The rap group OutKast released a song entitled ‘Rosa Parks.’  The second line of the lyrics is ‘Everybody move to the back of the bus.’  The song was used to promote OutKast’s album and the words ROSA PARKS were used on the sticker on the packaging of the CD.  Civil-rights figure Rosa Parks (well-known for her refusal to move to the back of a bus) brought suit under Section 43(a) of the Lanham Act, and right of publicity and otherstate claims.  Defendant successfully moved to have the suit dismissed on summary judgement.  Ms. Parks appealed.

The Sixth Circuit reversed the grant of summary judgement.  It set out 3 tests for analyzing the use of a celebrity name in a title of a work:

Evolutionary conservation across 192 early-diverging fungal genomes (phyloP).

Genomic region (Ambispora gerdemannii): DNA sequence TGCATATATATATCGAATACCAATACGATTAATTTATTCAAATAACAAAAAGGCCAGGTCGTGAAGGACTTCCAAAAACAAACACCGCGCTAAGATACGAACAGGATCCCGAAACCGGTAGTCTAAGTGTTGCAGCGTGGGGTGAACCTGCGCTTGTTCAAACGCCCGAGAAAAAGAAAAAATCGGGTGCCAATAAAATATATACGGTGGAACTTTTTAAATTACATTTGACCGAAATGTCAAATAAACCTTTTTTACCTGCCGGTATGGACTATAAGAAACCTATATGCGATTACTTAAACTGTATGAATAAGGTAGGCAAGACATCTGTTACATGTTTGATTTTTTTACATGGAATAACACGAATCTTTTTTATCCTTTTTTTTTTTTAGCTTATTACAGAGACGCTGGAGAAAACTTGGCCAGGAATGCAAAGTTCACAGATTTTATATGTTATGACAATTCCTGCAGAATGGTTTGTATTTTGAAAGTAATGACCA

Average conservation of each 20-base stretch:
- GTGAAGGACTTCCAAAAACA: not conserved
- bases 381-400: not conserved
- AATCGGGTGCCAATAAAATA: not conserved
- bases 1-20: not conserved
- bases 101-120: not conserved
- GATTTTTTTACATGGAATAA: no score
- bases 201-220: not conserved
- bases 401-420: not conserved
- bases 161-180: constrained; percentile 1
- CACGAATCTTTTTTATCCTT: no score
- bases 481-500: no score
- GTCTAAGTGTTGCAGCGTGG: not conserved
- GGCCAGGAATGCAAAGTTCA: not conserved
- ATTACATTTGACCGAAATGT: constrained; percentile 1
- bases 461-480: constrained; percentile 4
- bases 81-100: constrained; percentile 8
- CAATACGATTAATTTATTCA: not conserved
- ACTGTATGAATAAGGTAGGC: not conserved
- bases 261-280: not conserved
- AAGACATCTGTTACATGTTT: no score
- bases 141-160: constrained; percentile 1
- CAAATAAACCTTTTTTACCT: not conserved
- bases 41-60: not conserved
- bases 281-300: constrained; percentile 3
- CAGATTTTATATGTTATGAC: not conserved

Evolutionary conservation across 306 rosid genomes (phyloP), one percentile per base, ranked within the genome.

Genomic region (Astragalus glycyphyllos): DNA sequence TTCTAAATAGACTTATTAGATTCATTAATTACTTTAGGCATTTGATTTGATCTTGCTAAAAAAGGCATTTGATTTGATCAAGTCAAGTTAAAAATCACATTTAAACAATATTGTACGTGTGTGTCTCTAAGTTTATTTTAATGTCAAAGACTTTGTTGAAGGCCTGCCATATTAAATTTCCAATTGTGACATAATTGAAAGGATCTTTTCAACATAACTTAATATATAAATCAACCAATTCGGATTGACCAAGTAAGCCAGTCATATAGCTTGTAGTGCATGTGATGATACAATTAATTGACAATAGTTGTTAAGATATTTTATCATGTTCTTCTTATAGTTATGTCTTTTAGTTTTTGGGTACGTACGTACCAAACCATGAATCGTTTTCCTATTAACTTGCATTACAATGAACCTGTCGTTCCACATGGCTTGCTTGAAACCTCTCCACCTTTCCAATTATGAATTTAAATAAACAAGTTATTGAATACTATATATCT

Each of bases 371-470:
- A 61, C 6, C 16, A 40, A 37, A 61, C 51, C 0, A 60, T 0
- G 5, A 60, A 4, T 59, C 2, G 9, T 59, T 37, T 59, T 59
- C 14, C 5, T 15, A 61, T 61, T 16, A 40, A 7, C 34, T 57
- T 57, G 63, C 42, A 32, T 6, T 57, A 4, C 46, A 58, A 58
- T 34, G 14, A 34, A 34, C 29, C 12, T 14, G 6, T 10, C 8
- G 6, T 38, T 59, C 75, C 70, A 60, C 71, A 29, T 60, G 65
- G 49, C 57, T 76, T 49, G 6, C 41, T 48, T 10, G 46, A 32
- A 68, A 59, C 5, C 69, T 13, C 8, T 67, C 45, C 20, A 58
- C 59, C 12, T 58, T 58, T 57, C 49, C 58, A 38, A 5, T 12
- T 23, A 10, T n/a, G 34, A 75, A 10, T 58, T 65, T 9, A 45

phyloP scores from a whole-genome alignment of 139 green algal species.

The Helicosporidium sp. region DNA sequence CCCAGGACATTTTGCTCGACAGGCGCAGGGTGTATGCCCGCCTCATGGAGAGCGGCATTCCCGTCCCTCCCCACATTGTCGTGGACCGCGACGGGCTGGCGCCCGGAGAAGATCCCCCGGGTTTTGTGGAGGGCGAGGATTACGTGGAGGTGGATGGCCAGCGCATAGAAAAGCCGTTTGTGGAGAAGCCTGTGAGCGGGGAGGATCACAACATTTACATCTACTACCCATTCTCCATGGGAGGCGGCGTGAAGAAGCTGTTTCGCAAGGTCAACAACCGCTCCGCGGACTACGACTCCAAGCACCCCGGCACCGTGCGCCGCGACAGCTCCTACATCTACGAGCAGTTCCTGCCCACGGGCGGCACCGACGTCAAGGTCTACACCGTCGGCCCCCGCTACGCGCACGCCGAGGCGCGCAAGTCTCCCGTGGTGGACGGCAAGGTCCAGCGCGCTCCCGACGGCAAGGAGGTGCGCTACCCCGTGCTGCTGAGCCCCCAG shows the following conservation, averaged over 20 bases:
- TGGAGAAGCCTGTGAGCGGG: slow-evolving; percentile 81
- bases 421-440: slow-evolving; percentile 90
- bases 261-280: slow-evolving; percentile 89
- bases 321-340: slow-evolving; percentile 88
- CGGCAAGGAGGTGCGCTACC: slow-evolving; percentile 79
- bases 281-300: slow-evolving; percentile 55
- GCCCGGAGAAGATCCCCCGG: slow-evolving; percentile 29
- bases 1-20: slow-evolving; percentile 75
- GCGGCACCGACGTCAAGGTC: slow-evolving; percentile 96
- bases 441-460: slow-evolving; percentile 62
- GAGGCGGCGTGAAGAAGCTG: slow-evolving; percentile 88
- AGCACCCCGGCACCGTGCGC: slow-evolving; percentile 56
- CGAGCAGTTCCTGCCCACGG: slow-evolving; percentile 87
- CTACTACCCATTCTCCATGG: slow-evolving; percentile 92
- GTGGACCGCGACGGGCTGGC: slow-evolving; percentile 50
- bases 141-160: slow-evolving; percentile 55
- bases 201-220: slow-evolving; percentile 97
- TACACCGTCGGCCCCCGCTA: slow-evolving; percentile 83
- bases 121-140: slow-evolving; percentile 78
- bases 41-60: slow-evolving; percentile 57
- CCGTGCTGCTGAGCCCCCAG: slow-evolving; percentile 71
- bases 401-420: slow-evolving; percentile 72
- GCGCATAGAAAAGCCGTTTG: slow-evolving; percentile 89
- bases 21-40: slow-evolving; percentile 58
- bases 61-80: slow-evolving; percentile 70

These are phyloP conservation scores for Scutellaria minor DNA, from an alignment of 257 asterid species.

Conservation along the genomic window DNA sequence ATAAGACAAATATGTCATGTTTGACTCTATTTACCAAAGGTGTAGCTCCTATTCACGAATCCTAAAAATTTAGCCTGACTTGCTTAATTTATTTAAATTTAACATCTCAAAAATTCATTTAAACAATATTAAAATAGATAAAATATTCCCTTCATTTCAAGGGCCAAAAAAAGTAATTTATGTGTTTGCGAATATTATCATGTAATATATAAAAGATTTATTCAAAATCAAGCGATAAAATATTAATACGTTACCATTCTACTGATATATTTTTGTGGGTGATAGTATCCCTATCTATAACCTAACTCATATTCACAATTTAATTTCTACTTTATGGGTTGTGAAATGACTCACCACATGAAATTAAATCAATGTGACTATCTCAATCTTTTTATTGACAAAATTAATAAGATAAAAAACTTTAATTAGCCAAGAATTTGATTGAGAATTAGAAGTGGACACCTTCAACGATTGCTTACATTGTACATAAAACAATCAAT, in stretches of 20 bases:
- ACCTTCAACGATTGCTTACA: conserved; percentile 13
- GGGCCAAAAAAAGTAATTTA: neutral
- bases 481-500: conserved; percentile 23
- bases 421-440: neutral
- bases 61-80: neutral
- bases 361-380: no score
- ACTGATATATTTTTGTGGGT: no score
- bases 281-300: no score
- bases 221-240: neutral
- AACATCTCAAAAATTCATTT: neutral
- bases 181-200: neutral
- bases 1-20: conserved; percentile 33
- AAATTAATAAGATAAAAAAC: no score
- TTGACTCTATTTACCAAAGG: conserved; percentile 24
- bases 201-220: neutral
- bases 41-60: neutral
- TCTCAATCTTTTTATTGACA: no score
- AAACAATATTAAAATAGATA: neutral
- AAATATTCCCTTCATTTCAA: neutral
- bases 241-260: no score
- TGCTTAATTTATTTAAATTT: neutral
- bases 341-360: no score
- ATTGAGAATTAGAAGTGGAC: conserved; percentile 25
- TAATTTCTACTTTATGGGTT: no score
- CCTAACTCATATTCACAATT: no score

1 – Does the title create a likelihood of confusion?

2 – Alternative avenues – Were there alternative means for the defendant to express its idea?

3 – ‘Fred and Ginger’ test – Was the use of the name artistically relevant to the work? (named after the case involving the move ‘Fred and Ginger,’ about dancers who imitate Fred Astaire and Ginger Rogers, for a living).  The Second Circuit held that it would bar use of a name on a title if there was no artistic relevance or if there was relevance, if use of the title explicitly misleads as to source.

Here, the Sixth Circuit adopted the Second Circuit test, and held that it was a triable issue of fact to determine whether the use of ROSA PARKS had artistic relevance to the song.  Case was remanded to determine that question.

The case contains a good discussion of the extent to which persona will be protected under Section 43(a).

tidbit:  Johnnie Cochran represented Ms. Parks.

Text of decision here.

Audio sample of ‘Rosa Parks’ via Amazon here.